Although clearly feasible, the ex vivo expansion of myeloid cell populations for infusion has disadvantages. Instead, harnessing the capacity for stromal cells to regulate rDC induction by specifically targeting them for functional modulation in vivo could provide a method to enhance rDC induction for the amelioration of autoimmune or inflammatory disease, or conversely repress rDC induction during the immunosuppression associated with chronic infection and cancer. Stromal targeting approaches have already attracted much interest in the oncology field (Engels et al., 2012). Experimental therapeutics have included the targeting of potent cytotoxic agents to tumor stroma by conjugation to a collagen IV-specific monoclonal antibody (Yasunaga et al., 2011), specific enzymatic degradation of tumor stroma to enhance stromal remodeling (Provenzano et al., 2012), and therapeutic ablation of cancer stromal cells in murine tumor models (Kraman et al., 2010), but stromal targeting approaches are not usually considered in other therapeutic contexts.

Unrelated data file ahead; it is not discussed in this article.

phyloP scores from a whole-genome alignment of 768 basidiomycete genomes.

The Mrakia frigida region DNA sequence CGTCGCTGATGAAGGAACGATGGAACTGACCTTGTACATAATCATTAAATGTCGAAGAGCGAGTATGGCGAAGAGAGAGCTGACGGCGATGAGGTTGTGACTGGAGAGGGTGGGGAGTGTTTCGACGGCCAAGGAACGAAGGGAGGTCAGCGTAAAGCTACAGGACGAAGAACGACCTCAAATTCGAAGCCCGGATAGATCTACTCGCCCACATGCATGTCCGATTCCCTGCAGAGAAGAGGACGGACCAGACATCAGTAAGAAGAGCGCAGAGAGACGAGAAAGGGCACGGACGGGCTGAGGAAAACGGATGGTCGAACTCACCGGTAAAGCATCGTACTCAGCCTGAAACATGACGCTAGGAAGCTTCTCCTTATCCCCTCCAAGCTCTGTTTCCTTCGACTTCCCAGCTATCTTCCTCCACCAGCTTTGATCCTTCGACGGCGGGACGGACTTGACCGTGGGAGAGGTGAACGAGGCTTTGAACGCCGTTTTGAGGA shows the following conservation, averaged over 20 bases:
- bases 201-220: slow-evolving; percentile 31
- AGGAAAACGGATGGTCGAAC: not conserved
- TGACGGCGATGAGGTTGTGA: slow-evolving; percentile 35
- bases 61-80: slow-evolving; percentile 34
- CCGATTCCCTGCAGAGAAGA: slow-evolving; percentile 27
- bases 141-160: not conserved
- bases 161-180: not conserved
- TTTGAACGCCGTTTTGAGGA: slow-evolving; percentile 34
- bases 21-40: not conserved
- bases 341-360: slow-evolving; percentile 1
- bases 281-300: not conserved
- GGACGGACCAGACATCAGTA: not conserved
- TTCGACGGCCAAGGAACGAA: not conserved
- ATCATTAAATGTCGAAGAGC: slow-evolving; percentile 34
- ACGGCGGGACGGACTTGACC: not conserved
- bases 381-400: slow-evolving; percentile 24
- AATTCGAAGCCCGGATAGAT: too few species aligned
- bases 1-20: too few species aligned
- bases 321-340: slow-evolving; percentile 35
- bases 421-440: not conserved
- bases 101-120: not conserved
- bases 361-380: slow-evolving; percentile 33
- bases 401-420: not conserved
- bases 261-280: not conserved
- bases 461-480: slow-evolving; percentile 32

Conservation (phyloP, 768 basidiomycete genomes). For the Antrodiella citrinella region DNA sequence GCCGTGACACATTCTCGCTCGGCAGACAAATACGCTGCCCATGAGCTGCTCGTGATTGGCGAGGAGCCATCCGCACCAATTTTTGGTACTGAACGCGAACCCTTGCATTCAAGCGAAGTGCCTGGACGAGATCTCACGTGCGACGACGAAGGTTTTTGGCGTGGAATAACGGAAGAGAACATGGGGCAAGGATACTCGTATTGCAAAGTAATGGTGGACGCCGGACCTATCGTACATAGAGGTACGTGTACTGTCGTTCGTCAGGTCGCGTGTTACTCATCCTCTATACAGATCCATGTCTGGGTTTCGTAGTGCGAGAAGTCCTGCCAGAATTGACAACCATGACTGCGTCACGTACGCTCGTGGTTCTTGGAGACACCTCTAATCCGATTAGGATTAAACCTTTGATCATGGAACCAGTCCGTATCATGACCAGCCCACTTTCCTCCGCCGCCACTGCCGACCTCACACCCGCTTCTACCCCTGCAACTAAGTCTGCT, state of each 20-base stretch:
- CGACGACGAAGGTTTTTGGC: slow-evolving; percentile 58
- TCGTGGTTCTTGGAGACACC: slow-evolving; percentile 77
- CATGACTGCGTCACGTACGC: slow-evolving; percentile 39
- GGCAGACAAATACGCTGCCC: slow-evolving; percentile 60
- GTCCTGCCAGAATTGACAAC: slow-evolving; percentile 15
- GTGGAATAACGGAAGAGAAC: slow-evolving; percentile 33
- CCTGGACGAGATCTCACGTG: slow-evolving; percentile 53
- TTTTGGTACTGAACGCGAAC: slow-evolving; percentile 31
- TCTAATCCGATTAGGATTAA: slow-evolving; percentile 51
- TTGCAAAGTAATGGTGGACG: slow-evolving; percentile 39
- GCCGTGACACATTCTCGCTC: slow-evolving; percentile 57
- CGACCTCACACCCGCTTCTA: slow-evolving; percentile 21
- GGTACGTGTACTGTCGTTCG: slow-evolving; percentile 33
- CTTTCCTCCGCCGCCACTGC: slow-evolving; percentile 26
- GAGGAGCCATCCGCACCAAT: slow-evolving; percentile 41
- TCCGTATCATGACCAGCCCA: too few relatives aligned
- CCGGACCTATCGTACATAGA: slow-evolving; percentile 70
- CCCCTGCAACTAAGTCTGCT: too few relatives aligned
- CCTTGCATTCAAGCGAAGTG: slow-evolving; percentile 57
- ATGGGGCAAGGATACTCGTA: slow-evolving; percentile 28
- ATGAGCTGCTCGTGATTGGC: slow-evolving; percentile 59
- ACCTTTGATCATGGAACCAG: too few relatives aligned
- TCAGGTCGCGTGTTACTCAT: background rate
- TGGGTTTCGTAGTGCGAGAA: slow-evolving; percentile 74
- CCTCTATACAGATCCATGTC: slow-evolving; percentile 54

By expanding our knowledge regarding the detailed mechanisms underlying stromal cell – regulatory dendritic cell interactions, we may advance one step closer to the ultimate goal of subtly manipulating immune function by targeting stromal cells within an inflammatory microenvironment.

Conflict of Interest Statement

The authors declare that the research was conducted in the absence of any commercial or financial relationships that could be construed as a potential conflict of interest.

Acknowledgments